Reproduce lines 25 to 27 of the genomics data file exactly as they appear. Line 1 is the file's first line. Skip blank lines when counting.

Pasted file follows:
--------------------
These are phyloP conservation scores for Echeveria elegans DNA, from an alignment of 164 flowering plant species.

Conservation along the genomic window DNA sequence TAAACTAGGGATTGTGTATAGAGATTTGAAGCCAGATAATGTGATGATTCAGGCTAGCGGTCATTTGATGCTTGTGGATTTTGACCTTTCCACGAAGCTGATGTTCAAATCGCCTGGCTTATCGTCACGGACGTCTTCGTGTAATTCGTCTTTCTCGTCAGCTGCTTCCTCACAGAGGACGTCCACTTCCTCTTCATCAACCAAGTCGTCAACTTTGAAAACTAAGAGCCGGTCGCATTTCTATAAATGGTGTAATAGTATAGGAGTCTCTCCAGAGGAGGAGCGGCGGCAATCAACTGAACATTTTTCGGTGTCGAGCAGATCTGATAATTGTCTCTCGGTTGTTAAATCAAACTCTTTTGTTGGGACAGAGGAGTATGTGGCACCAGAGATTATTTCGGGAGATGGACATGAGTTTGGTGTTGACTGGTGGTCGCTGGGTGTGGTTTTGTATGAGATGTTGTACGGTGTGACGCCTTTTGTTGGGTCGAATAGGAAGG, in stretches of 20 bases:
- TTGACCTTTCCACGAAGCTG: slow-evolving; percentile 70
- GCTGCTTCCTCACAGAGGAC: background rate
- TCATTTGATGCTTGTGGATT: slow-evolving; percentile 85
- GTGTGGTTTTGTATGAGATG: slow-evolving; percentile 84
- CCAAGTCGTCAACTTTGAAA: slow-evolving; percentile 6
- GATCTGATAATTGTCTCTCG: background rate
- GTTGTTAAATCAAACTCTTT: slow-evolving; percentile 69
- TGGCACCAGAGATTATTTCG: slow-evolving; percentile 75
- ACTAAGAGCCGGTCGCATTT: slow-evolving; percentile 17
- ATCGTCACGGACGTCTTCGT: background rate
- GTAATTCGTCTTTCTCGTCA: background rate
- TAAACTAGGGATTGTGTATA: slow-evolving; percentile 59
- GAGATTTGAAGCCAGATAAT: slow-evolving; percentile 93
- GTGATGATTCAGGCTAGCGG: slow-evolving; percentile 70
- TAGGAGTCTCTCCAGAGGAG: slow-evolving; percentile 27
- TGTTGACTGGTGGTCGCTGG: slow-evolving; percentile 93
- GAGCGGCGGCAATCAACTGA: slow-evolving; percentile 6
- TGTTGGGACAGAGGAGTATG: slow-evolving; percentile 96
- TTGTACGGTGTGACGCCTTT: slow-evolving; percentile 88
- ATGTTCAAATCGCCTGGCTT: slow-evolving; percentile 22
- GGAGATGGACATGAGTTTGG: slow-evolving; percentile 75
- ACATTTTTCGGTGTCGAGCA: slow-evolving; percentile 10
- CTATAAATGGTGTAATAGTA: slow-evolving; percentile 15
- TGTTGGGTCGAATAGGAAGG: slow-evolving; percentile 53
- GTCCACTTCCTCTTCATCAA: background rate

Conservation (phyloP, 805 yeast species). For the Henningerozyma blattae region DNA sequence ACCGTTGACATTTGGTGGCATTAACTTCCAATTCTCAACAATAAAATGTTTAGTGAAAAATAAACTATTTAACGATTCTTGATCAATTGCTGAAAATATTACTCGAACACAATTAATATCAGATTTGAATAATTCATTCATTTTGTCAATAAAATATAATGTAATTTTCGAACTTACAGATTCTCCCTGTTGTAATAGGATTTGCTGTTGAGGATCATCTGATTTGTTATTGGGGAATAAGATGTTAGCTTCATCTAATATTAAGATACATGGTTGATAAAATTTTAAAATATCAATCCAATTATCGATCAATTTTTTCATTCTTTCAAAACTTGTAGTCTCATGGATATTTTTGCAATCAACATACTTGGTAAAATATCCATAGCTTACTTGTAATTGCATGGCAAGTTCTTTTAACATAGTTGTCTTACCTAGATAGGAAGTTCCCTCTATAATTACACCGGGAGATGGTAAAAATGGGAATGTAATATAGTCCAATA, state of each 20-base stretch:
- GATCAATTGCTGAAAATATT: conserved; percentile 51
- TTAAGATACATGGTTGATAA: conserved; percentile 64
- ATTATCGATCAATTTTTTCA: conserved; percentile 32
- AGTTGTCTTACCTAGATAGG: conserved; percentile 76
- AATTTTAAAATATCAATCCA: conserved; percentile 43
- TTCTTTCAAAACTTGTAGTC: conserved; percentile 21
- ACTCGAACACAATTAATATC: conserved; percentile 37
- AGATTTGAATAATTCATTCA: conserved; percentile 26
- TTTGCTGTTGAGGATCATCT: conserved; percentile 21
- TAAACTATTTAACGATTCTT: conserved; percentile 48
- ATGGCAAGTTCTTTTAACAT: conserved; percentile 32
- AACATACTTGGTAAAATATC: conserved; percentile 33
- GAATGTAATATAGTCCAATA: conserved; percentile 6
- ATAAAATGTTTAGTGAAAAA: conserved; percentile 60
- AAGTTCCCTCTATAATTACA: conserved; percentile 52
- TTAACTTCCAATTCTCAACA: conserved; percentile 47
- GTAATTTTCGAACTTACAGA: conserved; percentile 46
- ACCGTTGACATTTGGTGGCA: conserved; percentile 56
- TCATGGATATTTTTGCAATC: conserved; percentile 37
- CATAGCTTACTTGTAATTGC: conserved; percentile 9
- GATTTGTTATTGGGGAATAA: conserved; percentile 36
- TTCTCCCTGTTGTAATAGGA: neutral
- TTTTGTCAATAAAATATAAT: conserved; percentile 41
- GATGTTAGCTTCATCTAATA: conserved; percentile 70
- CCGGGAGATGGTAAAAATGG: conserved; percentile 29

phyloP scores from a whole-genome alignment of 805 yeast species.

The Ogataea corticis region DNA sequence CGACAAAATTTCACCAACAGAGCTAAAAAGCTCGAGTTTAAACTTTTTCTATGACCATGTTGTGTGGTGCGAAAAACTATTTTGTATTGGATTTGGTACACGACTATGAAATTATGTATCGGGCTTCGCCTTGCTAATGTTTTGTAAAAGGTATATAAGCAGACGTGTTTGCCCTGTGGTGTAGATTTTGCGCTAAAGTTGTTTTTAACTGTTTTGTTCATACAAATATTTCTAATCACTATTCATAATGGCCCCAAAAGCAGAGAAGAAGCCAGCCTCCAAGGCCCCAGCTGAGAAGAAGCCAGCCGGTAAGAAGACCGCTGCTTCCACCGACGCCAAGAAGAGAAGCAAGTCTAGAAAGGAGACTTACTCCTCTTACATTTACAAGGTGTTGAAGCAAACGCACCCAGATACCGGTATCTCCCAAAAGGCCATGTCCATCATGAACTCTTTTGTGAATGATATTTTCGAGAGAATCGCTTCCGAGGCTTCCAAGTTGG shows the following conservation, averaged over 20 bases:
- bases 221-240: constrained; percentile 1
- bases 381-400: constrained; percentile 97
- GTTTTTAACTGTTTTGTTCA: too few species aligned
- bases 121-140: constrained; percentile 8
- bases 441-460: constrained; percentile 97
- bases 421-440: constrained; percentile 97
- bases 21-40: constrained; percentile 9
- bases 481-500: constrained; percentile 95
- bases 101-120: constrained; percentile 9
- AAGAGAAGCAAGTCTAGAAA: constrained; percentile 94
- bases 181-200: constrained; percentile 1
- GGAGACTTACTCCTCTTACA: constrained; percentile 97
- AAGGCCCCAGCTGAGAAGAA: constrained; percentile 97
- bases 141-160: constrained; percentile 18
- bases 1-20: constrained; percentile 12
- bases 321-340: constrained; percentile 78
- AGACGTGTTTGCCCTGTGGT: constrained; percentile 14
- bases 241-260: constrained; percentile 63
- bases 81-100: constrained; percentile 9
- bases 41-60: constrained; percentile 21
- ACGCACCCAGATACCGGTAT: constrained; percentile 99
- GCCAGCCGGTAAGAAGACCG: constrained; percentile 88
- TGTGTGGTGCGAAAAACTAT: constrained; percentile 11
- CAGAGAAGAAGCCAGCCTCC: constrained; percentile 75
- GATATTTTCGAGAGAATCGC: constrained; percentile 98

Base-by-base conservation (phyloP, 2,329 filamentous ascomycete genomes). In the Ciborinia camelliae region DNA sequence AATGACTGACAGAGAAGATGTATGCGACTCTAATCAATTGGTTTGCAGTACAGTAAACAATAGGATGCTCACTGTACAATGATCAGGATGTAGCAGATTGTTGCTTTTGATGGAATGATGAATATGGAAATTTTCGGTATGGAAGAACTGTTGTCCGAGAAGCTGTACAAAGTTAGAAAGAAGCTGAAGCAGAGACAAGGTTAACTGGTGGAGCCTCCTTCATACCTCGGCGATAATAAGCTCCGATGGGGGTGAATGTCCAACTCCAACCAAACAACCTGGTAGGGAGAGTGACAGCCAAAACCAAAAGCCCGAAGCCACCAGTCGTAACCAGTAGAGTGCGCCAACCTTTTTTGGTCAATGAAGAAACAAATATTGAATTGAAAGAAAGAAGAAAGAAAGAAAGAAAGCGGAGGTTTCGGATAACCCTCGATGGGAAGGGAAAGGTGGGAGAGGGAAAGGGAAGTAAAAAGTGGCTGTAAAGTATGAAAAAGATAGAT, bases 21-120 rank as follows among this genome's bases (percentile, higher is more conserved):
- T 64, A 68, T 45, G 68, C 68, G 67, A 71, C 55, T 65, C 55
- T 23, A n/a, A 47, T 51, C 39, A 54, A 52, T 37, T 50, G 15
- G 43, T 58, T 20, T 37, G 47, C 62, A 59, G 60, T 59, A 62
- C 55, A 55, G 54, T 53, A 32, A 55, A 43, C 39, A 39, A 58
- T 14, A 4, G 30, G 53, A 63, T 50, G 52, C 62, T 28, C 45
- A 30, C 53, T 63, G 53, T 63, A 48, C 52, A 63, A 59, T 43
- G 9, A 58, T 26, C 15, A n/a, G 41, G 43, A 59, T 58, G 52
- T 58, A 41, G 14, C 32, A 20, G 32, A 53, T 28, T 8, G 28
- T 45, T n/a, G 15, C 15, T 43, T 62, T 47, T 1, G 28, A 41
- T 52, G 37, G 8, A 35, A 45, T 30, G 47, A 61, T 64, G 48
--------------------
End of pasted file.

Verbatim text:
- CTATAAATGGTGTAATAGTA: slow-evolving; percentile 15
- TGTTGGGTCGAATAGGAAGG: slow-evolving; percentile 53
- GTCCACTTCCTCTTCATCAA: background rate